What happens in the psyche of a person who has lost a job? Several things happen when a person loses his job. First of all, of course, there is the financial worry. But that worry would exist if a person had quit his job. Being laid off adds a sense of loss of control of one’s life. It is also a terrible ego blow to be unable to provide for one’s family. One may brood, lose a sense of worth and become clinically depressed. A person may panic and lose a sense of good judgment. One may become irritable and angry and damage family relationships.
A person may feel helpless, or that the world is against him, and may not have trust in himself that he can survive and even prosper. One may resort to drinking to escape feeling depressed, or may try to get money by gambling.
How can someone who is unemployed for an extended period overcome the negativity in his own mind? A person must realize that one has great value as a husband, wife, parent, sibling. Indeed, one must know that one has value as a human being even if one is not able to be productive.
“Creative visualization,” seeing oneself in favorable circumstances, may lift one’s spirits and make a person more alert for job opportunities. Also, one may discover skills not noted when working 9 to 5. There are many accounts of success growing out of adversity. Grandma Moses’ paintings sell for many thousands of dollars. She did not discover her artistic talents until her mid-70s, when arthritis precluded her doing needlework.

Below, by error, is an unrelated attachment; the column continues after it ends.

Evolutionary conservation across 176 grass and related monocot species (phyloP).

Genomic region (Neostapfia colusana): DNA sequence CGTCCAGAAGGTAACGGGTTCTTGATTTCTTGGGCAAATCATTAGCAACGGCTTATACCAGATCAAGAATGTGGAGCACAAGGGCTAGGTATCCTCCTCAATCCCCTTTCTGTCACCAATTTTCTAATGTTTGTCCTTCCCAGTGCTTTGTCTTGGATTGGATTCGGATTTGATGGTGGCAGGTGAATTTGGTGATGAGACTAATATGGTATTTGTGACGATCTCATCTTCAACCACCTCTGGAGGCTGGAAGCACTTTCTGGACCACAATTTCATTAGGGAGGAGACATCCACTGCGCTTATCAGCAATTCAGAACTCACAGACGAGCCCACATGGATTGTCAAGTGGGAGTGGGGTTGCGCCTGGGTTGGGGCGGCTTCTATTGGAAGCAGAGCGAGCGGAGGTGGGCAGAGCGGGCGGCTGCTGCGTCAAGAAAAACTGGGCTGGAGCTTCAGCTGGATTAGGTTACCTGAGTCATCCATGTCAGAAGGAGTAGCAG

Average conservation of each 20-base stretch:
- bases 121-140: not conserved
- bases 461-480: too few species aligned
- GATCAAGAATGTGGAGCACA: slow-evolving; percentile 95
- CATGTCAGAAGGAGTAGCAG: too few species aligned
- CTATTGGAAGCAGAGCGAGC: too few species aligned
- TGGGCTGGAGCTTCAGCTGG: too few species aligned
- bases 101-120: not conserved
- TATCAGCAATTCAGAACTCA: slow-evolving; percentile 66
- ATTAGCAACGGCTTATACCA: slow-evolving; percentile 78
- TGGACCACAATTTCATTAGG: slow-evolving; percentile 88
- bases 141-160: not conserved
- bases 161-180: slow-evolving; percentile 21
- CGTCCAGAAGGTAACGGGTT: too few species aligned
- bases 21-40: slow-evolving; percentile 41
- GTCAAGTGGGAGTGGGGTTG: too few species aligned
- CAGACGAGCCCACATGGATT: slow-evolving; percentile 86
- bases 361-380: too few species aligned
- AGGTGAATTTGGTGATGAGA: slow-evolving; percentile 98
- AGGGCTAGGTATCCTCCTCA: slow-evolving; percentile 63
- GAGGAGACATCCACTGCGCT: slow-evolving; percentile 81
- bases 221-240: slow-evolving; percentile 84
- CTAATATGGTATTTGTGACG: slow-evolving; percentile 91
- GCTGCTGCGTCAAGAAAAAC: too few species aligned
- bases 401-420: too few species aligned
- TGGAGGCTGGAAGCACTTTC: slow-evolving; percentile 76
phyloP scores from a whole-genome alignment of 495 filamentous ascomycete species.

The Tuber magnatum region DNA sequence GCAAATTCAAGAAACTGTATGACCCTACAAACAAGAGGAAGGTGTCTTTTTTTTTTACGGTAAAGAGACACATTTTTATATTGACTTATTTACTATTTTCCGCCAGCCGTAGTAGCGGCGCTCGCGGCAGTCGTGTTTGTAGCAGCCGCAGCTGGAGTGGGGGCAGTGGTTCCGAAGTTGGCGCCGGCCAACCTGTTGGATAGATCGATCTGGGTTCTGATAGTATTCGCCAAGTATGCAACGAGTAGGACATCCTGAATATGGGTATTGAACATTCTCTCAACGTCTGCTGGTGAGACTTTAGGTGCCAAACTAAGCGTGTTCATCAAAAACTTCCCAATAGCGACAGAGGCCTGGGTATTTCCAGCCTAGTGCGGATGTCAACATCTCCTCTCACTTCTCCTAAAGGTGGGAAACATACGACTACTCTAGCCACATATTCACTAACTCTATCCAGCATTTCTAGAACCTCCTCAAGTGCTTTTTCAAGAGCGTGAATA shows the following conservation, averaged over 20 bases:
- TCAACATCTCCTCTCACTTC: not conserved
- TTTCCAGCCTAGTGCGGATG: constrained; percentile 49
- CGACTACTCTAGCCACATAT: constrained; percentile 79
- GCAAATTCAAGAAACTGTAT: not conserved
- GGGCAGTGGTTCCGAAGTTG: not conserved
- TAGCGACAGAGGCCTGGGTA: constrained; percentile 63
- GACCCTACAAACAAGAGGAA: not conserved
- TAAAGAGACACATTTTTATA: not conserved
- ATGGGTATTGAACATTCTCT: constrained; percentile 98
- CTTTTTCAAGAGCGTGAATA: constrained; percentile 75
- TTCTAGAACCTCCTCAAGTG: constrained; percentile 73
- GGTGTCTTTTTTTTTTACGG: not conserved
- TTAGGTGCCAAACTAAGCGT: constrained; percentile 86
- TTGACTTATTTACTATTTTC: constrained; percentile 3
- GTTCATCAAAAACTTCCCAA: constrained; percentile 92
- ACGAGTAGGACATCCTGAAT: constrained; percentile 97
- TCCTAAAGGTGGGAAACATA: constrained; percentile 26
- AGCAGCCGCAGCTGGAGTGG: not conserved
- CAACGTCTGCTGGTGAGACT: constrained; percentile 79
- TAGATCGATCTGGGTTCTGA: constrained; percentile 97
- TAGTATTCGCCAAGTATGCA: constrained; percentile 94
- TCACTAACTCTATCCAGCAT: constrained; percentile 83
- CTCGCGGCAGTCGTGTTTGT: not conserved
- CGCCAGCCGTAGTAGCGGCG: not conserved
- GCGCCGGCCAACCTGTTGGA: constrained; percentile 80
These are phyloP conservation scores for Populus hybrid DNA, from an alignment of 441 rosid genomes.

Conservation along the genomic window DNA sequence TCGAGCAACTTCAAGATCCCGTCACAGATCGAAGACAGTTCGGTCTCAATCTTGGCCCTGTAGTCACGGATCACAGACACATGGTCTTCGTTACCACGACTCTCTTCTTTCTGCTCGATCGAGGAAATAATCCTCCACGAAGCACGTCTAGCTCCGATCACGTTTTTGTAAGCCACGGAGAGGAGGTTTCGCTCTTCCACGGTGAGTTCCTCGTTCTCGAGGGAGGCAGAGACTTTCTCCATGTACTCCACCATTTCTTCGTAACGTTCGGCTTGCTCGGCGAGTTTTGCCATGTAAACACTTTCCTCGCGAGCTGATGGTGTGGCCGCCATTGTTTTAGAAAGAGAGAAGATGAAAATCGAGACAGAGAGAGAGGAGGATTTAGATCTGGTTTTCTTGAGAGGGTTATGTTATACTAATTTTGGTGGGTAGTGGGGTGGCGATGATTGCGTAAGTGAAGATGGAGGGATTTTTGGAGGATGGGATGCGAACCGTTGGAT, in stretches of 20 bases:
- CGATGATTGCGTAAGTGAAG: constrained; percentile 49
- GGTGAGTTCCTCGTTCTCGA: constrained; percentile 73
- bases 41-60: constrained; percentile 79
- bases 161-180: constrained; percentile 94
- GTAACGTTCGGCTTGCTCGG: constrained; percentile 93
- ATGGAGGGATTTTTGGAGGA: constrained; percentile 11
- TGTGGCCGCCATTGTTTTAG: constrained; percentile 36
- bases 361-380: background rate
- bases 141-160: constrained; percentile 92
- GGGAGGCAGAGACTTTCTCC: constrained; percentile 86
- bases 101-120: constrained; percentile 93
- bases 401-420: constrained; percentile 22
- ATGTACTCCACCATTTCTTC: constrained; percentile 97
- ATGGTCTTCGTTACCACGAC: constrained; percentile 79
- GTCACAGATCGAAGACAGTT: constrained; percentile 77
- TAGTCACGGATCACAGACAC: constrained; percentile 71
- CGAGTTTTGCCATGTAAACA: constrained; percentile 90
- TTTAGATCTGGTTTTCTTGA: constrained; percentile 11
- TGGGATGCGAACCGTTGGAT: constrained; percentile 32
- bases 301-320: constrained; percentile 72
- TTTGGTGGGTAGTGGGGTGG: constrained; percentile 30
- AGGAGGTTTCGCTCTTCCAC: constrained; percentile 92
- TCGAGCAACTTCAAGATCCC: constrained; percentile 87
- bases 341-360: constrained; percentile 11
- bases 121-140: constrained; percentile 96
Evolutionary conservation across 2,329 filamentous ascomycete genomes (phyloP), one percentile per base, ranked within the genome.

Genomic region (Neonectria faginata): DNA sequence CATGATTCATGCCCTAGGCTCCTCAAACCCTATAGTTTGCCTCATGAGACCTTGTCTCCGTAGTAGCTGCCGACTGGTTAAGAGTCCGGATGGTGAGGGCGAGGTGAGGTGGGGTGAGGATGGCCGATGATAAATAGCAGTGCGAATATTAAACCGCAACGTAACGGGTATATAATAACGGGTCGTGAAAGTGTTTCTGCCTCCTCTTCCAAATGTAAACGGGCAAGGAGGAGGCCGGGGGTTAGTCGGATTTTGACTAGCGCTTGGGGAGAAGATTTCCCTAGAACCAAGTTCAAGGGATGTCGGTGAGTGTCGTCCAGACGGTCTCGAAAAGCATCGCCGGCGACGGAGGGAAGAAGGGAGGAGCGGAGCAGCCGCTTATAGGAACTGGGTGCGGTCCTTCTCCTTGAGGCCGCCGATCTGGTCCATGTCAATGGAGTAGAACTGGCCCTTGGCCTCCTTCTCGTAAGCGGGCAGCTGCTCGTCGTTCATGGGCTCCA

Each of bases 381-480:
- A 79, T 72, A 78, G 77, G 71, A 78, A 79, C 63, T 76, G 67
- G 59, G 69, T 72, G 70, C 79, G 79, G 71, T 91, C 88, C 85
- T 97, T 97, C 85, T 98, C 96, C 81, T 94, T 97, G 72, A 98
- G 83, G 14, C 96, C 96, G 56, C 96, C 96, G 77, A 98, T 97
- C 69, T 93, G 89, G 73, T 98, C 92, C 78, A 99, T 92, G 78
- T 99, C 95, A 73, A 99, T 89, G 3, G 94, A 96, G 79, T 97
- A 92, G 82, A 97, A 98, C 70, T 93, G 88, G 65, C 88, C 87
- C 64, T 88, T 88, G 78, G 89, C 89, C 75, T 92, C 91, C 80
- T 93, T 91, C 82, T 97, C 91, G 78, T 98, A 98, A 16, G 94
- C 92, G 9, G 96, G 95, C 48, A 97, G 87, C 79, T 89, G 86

Exercising and practicing yoga can improve one’s state of mind. Family bonds should be strengthened. Parents have more time to spend with their children. Mealtime should be enjoyed together. Make a list of things one can be grateful for even if one has no job. Make a list of the positive things one does, for the family and for others.
I saw people who lost their jobs watch the Super Bowl and cheer when their team scored a touchdown. Being laid off did not deprive them of the ability to enjoy things. One must look for things to enjoy, especially together with family and friends.
Do we make a mistake if we define ourselves too much by our professional successes and failures? Our personal value should be determined by how we live, ethically and morally. We err in identifying ourselves primarily by our work. Ask someone to tell you about himself. He is unlikely to say, “I am a devoted husband and father. I am a friendly person. I enjoy music and art. I attend church regularly.” Rather, he will say, “I am a lawyer” or “I am an accountant.” If that is primarily what one is, then losing one’s job is losing oneself.